How To Create a Family Emergency Plan   
Make an Appointment

How To Create a Family Emergency Plan

Family makes an emergency preparedness plan on their laptop.

September 16, 2019

Clinical Contributors to this story:
Scott Skrivanek, M.A., CHEP

In the wake of Hurricane Dorian -- which recently caused massive flooding and destruction in the Bahamas, and resulted in a death toll of 50 and counting -- many of us may be wondering, "Am I prepared enough for an emergency situation?"

September is National Preparedness Month, and just as hospitals plan for emergencies and disasters, you and your family should also plan to protect yourself and your loved ones when an emergency occurs.

Disasters, whether natural or caused by humans, often happen with little to no warning, yet a study by the Federal Emergency Management Agency found that fewer than 50 percent of American households had discussed or developed an emergency plan.

There are five basic steps to help you and your family be prepared for a disaster:

  1. Know the risks in your area
  2. Have an individual and family preparedness plan in place
  3. Always have a supply of water and non-perishable supplies available
  4. Ensure that you have an up-to-date contact list for people you may need to reach out to during a disaster
  5. Establish alternative means of communication in case traditional means are not available

There are several things to consider as you develop your family preparedness plan in order to make it effective during an emergency.  The first step is to determine how you receive emergency alerts and warnings and keep those in mind so you receive messages.  Emergencies can require you to leave your home, think about where your family will seek shelter during an evacuation.  If the need arises to evacuate, think of the best routes out of your community but also think about the best way to quickly leave your home while grabbing any long term necessities.  Finally, determine the best way to quickly connect and communicate with all family members to put your plans in motion.

There is a lot to think about when you create your plans, start with the following to ensure everything is covered while planning:

  • Ages of members within your household
  • Responsibilities for assisting others
  • Locations frequented
  • Dietary needs
  • Medical needs including prescription medications and medical equipment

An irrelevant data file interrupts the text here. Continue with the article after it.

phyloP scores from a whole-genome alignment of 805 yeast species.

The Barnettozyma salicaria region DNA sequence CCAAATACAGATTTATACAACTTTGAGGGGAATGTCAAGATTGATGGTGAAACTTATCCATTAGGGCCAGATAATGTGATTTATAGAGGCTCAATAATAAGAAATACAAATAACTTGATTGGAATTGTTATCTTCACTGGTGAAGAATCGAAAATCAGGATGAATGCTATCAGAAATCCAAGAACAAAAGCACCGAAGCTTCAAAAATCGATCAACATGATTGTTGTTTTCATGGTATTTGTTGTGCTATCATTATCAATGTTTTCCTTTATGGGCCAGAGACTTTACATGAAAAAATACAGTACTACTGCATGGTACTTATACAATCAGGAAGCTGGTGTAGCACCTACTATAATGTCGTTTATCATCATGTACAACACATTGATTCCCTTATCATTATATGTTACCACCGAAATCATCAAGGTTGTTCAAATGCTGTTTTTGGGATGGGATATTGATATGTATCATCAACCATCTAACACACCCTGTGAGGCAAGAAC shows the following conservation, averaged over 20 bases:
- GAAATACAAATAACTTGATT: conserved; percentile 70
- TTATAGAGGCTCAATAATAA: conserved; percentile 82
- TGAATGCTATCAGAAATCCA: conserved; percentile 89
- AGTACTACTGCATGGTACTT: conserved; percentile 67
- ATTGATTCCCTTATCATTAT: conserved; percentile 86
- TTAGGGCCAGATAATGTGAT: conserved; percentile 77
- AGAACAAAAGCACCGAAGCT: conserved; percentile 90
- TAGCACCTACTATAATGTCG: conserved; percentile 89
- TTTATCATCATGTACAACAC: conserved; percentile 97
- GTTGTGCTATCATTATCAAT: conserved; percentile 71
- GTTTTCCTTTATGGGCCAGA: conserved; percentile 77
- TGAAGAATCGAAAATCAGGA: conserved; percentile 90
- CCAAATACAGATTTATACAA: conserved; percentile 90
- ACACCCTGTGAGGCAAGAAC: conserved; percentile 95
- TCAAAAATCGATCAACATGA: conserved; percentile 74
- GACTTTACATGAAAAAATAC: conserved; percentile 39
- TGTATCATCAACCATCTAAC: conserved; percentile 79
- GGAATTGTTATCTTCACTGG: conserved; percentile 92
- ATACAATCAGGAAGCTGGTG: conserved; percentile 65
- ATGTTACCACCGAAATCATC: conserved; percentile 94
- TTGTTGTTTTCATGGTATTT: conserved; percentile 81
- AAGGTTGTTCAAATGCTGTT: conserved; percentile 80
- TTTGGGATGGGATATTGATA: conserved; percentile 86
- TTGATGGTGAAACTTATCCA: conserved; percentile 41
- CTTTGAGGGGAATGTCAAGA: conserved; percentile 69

• Disabilities or access and functional needs including devices and equipment
  • Languages spoken
  • Cultural and religious considerations
  • Pets or service animals
  • Households with school-aged children

If you have questions, or for more information on how to create a family emergency plan, visit FEMA at or the New Jersey Office of Emergency Management at  Always remember tragedy can be avoided if the proper steps are taken to be prepared.

Next Steps & Resources:

  • Scott Skrivanek, M.A., CHEP, is a certified health care emergency professional. Scott is the coordinator of Life Safety and Emergency Management at Hackensack Meridian Health Raritan Bay Medical Center. To learn more about Raritan Bay Medical Center, click here.
  • To make an appointment with a health care provider near you, call 800-822-8905 or visit our website.

The material provided through HealthU is intended to be used as general information only and should not replace the advice of your physician. Always consult your physician for individual care.


Subscribe to get the latest health tips from our expert clinicians delivered weekly to your inbox.

How to Prepare for an Emergency

After living in a pandemic, being prepared for an emergency has become top of mind for many.

Keep These Items in Your Home During Hurricane Season

Hurricane preparedness should be top of everyone’s mind around the end of summer, especially those living along the coast in New Jersey and other eastern states.

When is the Emergency Department the Right Choice?

Do you know where to go in a medical emergency? And do you know how to recognize one?

When to Go to the ER vs. Urgent Care vs. Pediatrician

When your child gets sick, it can be hard to know - should you go to the emergency room (ER), urgent care or pediatrician?

The Ultimate Moving Checklist When it Comes to Health Care

If you are moving to a new town it’s a good idea to scout out health care resources ahead of time. Our checklist can help you get started. 

What Type of Doctors Work at an Urgent Care?

Discover the diverse range of physicians you may encounter at urgent care centers, from family medicine and internal medicine specialists to sports medicine and emergency medicine experts. Learn how these doctors, along with nurse practitioners and physician assistants, provide essential care in urgent situations.

We use cookies to improve your experience. Please read our Privacy Policy or click Accept.